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Spaceship Opportunity Headed for Mars
David McAlary
08 Jul 2003, 08:03 UTC

Another U.S. spacecraft is heading for Mars. A spaceship named Opportunity took off from Kennedy Space Center Florida after more than a week's delay because of bad weather and technical problems with the launch rocket. It is the second of two identical craft that are to land on the Red Planet to determine if life could have existed there. The first of the pair, called Spirit, left Earth one month ago.

The twin U.S. spacecraft are to arrive in December and January respectively, and touch down on opposite sides of Mars. Mission scientist Steve Squyers of Cornell University says their job is to gather data to help scientists learn whether the planet was ever habitable.

"It's not a very inviting place today. It's cold -- 60 degrees below zero. This is a desolate, dry, barren world today. Yet, when we look at Mars from orbit, we see these tantalizing clues it was once warmer and wetter," says Mr. Squyers. "So, we want to really find out whether or not Mars had the conditions necessary to support life."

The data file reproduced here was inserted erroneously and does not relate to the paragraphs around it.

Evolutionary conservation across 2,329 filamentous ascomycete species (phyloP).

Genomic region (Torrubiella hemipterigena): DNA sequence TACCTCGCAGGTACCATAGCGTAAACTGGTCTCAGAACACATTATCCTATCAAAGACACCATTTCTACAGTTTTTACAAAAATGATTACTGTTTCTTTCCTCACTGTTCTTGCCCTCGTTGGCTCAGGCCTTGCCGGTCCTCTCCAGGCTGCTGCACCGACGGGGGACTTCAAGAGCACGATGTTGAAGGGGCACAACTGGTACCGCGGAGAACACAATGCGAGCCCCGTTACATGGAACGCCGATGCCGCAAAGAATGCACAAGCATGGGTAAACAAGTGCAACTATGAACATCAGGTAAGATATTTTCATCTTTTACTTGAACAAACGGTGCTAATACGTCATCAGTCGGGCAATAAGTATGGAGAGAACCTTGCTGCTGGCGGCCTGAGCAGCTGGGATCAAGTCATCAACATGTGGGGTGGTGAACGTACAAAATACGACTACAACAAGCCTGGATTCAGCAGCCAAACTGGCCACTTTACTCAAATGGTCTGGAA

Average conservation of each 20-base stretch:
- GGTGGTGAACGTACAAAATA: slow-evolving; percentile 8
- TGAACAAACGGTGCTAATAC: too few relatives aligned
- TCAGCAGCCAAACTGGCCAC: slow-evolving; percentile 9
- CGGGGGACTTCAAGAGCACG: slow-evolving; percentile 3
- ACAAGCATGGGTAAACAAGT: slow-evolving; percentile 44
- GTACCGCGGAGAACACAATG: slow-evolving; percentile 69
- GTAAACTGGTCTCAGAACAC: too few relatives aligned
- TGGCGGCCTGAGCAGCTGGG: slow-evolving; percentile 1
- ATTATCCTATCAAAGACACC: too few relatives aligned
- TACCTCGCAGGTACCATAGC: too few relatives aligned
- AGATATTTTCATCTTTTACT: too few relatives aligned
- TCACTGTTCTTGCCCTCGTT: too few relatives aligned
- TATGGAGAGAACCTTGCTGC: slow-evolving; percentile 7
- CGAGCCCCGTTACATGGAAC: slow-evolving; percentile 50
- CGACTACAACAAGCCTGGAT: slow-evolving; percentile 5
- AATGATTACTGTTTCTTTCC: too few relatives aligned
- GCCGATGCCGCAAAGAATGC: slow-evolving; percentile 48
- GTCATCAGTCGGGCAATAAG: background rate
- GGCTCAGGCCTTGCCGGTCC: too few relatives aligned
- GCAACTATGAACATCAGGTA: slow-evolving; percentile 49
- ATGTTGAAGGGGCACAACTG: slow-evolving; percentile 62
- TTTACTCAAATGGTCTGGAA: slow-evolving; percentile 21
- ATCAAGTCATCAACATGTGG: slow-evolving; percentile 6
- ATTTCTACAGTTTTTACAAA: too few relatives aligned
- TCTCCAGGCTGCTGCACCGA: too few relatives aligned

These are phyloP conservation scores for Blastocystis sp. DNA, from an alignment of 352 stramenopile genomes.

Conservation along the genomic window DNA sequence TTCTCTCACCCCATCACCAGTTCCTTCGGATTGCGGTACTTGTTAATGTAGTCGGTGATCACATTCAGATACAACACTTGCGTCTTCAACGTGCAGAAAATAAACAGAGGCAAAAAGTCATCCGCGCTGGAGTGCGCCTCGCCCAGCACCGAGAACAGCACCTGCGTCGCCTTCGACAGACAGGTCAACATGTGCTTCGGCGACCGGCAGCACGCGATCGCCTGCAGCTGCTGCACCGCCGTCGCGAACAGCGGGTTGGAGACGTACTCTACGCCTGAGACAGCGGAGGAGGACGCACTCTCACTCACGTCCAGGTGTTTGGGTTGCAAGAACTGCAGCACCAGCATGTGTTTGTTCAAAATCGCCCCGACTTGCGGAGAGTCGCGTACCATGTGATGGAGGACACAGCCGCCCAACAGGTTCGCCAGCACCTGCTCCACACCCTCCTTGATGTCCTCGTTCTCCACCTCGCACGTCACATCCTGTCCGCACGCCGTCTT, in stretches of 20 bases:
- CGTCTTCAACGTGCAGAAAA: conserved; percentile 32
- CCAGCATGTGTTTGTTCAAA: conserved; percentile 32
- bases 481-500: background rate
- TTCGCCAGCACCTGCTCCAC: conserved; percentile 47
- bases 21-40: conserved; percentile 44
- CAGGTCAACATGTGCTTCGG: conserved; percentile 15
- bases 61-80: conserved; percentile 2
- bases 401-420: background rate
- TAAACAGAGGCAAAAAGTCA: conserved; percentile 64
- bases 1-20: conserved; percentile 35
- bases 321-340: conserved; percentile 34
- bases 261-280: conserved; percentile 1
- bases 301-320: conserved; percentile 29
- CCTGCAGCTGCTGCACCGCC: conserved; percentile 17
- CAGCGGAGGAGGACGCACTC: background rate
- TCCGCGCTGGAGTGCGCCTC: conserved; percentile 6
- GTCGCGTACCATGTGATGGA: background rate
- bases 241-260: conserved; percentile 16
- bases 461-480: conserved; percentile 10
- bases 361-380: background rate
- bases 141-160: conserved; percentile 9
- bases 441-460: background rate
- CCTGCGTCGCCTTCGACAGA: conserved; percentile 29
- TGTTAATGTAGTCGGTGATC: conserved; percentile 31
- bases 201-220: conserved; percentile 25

The two landers are to touch down after they deploy parachutes to slow their descent and big airbags to cushion their impact. They will release rovers that are to roam up to one-kilometer over a three-month period, inspecting the Martian terrain.

The spacecraft launched a few weeks ago, Spirit, is heading for a depression in the ground that scientists believe is a dry lake bed. The target of the Opportunity craft is a flat Martian plane that contains the mineral hematite, which forms in the presence of water. Both rovers have stereo panoramic cameras atop masts that will help mission controllers scout for interesting rocks. A scraping tool and microscope will let them see inside them.

The missions take advantage of ideal celestial conditions. Earth and Mars are the closest they have been in nearly 60,000 years. This means NASA can use less fuel to get there. The consequence is that NASA was able to build bigger, heavier, more robust rovers that carry more scientific equipment.

Steve Squyers says there is also another benefit. "Not only is the distance and the amount of mass we can get there good, but at arrival, Earth and Mars are really quite close together," he says. "What that does is enable us to get a lot more data back."

Because Mars is so near, the Japanese and European agencies also have spacecraft on their way to view it.

"Literally, the world is going to Mars," says NASA's chief of space science, Ed Weiler.

The international space flotilla will join two U.S. orbiters already circling the Red Planet. These seven missions represent a total of 17 separate countries conducting scientific investigations on a single planet at the same time -- an unprecedented event in human history."

The European and Japanese spacecraft are due to arrive at Mars in December, about the same time as NASA's Spirit lander.

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